Hello + Welcome!

I’m Anina. I'm married to my best friend, Ian, and a mama to two girls, Ro and P. This is the dedicated space on the internet where my journal lives. The real and raw, the good and the bad, the then, now, and the in between places in my life - with the occasional photo spam of my babies.

Paloma's Birth Story

July 15th —

For the past couple days, I had been having achy lower back pain which made me think that my body was getting closer to labor day. My mom was set to arrive from Minnesota at 7am on the 16th, so I was hoping that the baby would wait until then. All our people were on call in case she didn’t, but I tried to convince myself that Baby P would hold off! All day I had on and off contractions that didn’t get super intense and I was able to operate throughout the day as normal, though I made sure to conserve as much of my energy as I could. Due date was set for July 19th but I knew that I would for sure not last that long.

So on the night of the 15th around 9pm, we got into bed early to rest up for potential labor the next day. At about 9:45pm, I quickly realized that I couldn’t sleep through the contractions so I decided to go downstairs and labor. In the dark, in my robe, on my yoga ball, I let my body breathe and open. Instead of holding it in, I just decided to welcome the baby in the timing she wanted to come. I’ve been told and I’ve read that laboring in the dark alone would help me transition through the labor stages more quickly and with the goal of not having a long labor the 2nd time around, so I knew this is how I wanted to go through a majority of my labor.

At about 10:30-11pm, I started to text my list of people to get them ready to watch Ro because I did not think I could hold off until morning before going to the hospital. Then I went upstairs to grab Ian’s phone because he had the contraction timer app on his phone - I didn’t even think to download it on my phone at the time because I was in labor land and decided I’d rather run upstairs in between contractions. After timing 2 of them, I learned I was having over minute long contractions about 3 minutes apart.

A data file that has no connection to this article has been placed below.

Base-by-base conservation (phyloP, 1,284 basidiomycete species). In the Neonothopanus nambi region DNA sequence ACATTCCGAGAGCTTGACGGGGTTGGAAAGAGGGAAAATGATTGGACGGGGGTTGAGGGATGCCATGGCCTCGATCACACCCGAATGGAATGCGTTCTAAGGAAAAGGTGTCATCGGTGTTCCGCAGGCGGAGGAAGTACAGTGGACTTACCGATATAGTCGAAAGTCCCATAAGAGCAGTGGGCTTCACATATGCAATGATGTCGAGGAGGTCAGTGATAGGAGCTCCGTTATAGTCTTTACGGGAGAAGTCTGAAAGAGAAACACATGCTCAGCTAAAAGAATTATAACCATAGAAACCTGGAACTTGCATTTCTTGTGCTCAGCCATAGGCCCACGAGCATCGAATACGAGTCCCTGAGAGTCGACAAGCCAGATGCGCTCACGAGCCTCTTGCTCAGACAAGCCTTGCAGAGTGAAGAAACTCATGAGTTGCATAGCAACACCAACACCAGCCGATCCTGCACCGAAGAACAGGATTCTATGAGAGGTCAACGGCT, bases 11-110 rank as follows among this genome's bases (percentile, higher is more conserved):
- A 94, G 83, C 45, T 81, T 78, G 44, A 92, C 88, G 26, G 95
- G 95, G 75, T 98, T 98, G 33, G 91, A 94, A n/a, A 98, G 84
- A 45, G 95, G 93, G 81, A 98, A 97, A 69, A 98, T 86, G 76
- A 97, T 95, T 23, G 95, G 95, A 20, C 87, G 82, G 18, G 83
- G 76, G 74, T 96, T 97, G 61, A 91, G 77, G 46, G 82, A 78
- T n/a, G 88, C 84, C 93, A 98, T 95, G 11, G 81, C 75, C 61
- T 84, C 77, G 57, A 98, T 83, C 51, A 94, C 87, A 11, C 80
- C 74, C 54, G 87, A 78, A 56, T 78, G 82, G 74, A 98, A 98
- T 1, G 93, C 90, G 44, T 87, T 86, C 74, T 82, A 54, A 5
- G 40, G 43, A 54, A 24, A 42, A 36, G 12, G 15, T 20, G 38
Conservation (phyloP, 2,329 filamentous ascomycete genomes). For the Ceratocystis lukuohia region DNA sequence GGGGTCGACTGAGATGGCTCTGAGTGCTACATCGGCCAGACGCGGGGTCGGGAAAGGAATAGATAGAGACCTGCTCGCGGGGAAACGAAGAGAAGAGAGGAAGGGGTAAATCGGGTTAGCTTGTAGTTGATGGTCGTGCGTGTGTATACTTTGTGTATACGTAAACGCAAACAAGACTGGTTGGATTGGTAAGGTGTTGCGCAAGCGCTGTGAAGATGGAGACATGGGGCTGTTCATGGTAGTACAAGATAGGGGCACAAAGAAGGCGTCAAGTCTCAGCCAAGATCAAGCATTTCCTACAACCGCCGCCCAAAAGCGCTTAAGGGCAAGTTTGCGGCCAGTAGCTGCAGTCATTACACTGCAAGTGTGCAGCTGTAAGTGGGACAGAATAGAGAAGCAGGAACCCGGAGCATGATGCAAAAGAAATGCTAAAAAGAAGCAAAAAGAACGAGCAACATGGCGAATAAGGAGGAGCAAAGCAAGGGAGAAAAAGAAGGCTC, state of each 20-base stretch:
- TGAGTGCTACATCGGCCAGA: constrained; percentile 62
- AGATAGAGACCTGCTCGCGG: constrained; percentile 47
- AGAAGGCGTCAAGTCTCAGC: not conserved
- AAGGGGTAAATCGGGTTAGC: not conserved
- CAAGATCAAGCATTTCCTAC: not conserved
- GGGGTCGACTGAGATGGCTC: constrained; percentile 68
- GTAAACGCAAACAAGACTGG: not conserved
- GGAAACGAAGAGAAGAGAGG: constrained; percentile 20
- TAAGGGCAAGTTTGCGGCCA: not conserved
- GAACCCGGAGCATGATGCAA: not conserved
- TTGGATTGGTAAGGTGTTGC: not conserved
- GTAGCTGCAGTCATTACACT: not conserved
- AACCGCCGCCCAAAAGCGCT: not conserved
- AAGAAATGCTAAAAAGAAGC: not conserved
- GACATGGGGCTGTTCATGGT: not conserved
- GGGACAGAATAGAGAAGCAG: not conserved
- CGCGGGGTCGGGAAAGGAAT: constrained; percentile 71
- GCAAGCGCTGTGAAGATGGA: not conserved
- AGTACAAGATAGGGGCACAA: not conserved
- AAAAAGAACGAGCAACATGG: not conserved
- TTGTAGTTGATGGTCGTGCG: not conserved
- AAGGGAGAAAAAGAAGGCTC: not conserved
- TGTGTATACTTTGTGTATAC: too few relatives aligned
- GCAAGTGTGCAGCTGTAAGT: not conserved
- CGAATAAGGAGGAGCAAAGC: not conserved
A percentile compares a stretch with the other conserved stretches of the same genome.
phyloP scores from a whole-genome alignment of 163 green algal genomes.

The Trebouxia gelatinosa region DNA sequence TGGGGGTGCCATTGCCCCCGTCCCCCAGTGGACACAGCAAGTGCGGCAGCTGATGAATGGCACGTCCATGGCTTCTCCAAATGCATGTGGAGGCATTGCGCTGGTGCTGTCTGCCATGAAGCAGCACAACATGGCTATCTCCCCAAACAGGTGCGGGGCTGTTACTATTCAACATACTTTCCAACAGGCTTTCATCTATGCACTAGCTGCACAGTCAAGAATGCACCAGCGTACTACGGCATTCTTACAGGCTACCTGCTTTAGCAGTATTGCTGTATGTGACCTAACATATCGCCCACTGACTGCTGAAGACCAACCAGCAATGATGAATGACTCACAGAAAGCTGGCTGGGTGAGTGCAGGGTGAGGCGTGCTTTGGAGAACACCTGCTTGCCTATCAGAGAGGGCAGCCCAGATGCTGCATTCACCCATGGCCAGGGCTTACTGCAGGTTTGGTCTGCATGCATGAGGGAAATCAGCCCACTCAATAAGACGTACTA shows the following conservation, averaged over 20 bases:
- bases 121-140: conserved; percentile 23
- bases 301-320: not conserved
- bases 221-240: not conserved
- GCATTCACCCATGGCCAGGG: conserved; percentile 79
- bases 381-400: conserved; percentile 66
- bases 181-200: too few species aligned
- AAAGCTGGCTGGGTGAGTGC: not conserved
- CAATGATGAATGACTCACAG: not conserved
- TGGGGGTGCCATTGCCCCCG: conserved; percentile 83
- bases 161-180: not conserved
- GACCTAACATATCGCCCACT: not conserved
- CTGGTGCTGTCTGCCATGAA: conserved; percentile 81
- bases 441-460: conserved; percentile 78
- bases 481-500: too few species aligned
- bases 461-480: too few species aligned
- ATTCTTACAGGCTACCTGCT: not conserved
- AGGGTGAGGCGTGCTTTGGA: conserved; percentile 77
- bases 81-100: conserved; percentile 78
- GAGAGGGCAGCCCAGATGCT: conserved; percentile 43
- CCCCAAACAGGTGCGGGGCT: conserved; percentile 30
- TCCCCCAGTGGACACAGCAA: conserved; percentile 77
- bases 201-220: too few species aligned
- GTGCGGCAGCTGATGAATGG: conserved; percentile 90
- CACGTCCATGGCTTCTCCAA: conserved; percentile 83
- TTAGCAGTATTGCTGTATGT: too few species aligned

Shortly after, around 11:30pm, I started to shake uncontrollably, which I knew meant I was in transition. It honestly surprised me because I was doing fine with the contractions and I thought I had a bit longer to go. Once I realized this entire thing was going quicker than I anticipated, I went upstairs to wake Ian. I had him help me put on my Depends (veteran mom move) and my TENS machine. He went to give our neighbor friends the baby monitor for Ro and called Mikki, my doula. I was talking and walking fine in between contractions and was very aware of my surroundings. This was the major difference between my first labor and my experience this time around.

After Ian dropped the baby monitor off, he went to bring the car around and while he was doing so, I continued to labor on my yoga ball. Still in the dark, still in my purple robe in the living room. At midnight, my water broke, and I decided to hightail it out back where Ian was bringing the car. Thank God I had on the necessary garments because made it a point to avoid cleaning that potential mess when I got home from the hospital, haha.

We left at about 12:15am to the hospital and as you can imagine, the car ride over was VERY eventful. Ian’s birth story will cover this part because all I could remember from it was feeling very very close to literally having the baby in the car.

Fast forward to us getting to the hospital, I remember laboring being on the bed and the first thing my midwife asked was if I wanted to touch the baby’s head and I did! *Looking back now, I think if we had left even 15 min later, I wouldn’t have made it to the hospital* I arrived at a +2 (for reference, a +3 station is crowning) and goodness gracious I was so happy I almost cried. Less than an hour after arriving to the hospital, Paloma was born. Then about 40ish minutes from that, my placenta was “born” naturally, which was a huge relief. From the labor to the placenta delivery to the first days in the hospital, she redeemed so much of the birth, labor and postpartum experience for me.

As we were getting to move to the postpartum room, Ian said, “Aw man, we didn’t even get a chance to eat any of the snacks you packed.” And this is one of my the many reasons why I love him so much.

Ian’s Birth Story

I was undoubtedly a bit nervous for “round two”, but somewhere in the back of my mind I knew it would move much smoother. Probably the most nerve wracking thing about having a baby in Los Angeles are all the underlying logistical complications that can arise.